When I reach professor Jill Atkins by Zoom in late March, she is still working from home in the mountains of Wales, some 160 miles from Sheffield University School of Management, where she holds a department chair. Behind her, on a narrow bookcase, are all five editions of the seminal textbook she coauthored, Corporate Governance and Accountability—the first of which grew out of her lecture notes in 2001 and the most recent of which was published in October. There, on that cramped bookshelf, is a timeline of sorts, revealing how the mandate of business accountability has changed over the past two decades. “The biggest difference,” says Atkins, “is that a corporation’s social responsibility, and indeed its ethics, are no longer considered a separate realm from traditional corporate governance functions.”
As far as society is concerned—as far as a company’s customers, employees, and even investors are concerned—how a company behaves in the world is now as important as what it sells or produces. “Auditing at the board level has shifted completely over the last 20 years to include more environmental and social issues,” says Atkins. “And what may be one of the most fascinating things we’ve now got is institutional investors all over the world who are pushing companies toward greater accountability—not just in financial issues, but in issues such as employee treatment, diversity, and climate change.”
Accountability. It’s one of those rare things like newborn puppies and afternoons in the park that are unlikely to find many detractors. Who, but a relative handful of anarchists and performance artists, doesn’t think people should be responsible for their actions? But corporate accountability—particularly when it comes to social policies and politically fraught issues—can be tricky to measure, let alone devise appropriate parameters for. It’s hard to set a growth target for ethical behavior. And yet more and more of us are demanding just that of the companies we work for, buy from, and invest in.
The complexity, and increasing urgency of this challenge, drew us to devote a special issue to the subject of corporate accountability. In the twisting and wonderful stories that follow, we’ve examined everything from who’s responsible for America’s staggering health care bill to the cost of lying in an election; from a loss of faith within one of the mightiest fast-food franchise families to the seemingly impossible quest for humanely produced chocolate. How “green” is green investing? Can Facebook really fight hate speech and misinformation? Will unions rein in big tech—and if not, will Europe’s formidable antitrust czar? We’ve tried to answer them all.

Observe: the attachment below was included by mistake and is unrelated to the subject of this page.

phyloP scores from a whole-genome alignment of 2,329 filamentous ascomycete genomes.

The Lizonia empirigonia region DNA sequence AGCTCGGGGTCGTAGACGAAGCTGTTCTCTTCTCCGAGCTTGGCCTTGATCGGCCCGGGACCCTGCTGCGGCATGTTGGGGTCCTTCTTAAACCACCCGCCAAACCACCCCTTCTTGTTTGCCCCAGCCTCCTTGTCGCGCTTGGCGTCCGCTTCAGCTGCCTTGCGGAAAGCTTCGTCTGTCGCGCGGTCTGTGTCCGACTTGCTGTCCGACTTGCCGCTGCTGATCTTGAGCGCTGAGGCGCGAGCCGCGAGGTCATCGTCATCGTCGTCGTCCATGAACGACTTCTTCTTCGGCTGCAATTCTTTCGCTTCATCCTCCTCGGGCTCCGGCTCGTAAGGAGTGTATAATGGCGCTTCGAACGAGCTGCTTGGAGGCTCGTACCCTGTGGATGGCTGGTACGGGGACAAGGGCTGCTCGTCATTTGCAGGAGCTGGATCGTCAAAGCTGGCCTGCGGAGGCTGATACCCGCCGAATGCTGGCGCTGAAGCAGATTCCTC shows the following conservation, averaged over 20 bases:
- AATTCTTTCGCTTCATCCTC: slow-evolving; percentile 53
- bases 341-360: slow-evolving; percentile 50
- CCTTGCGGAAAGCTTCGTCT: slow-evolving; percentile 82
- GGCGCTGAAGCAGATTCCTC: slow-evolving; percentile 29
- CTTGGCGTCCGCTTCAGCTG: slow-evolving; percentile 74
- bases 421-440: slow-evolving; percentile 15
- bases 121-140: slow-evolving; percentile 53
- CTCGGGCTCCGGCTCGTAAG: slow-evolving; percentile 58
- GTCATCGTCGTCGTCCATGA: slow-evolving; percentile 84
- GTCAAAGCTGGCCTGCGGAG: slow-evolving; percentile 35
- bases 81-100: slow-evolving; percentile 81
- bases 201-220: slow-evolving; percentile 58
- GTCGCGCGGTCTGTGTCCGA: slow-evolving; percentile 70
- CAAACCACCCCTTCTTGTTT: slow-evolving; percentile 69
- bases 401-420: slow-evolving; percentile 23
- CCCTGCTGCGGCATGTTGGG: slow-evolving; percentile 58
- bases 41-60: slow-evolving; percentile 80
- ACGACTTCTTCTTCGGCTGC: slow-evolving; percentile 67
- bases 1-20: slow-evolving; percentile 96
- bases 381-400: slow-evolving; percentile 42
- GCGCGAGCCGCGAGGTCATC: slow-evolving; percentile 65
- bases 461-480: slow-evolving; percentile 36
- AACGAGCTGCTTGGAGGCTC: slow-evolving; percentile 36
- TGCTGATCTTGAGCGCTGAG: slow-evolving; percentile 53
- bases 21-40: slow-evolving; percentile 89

Still, at the risk of giving away their surprise endings, there is a common strand that weaves through and binds these tales. It’s trust, says Harvard Business School professor Bill George, a legendary former CEO of Medtronic and author of the bestselling leadership book True North. George, who teaches a course for chief executives, offers them one critical piece of advice: “Tell the truth. Even when it’s painful, tell the truth: ‘We had a quality problem with one of our products. This is the consequence. Here’s what we’re doing to fix it.’ ”
For some abject lessons, the professor fires out a slew of catastrophes wherein obfuscation, rather than candor, ruled the corporate response: Boeing, with its 737 Max engine failures; Wells Fargo, with its phony bank accounts; BP, with its massive oil spill in the Gulf of Mexico. (Plus: See our extraordinary graphic of corporate misdeeds). “You think that any consumer feels like any of these companies told them the truth?” he asks. “Forget about your PR department. No more spin. Just tell us what’s going on.
“Trust,” says George, “is the coin of the realm.” We couldn’t agree more.
This article appears in the April/May issue of Fortune with the headline, “Honest accounting.”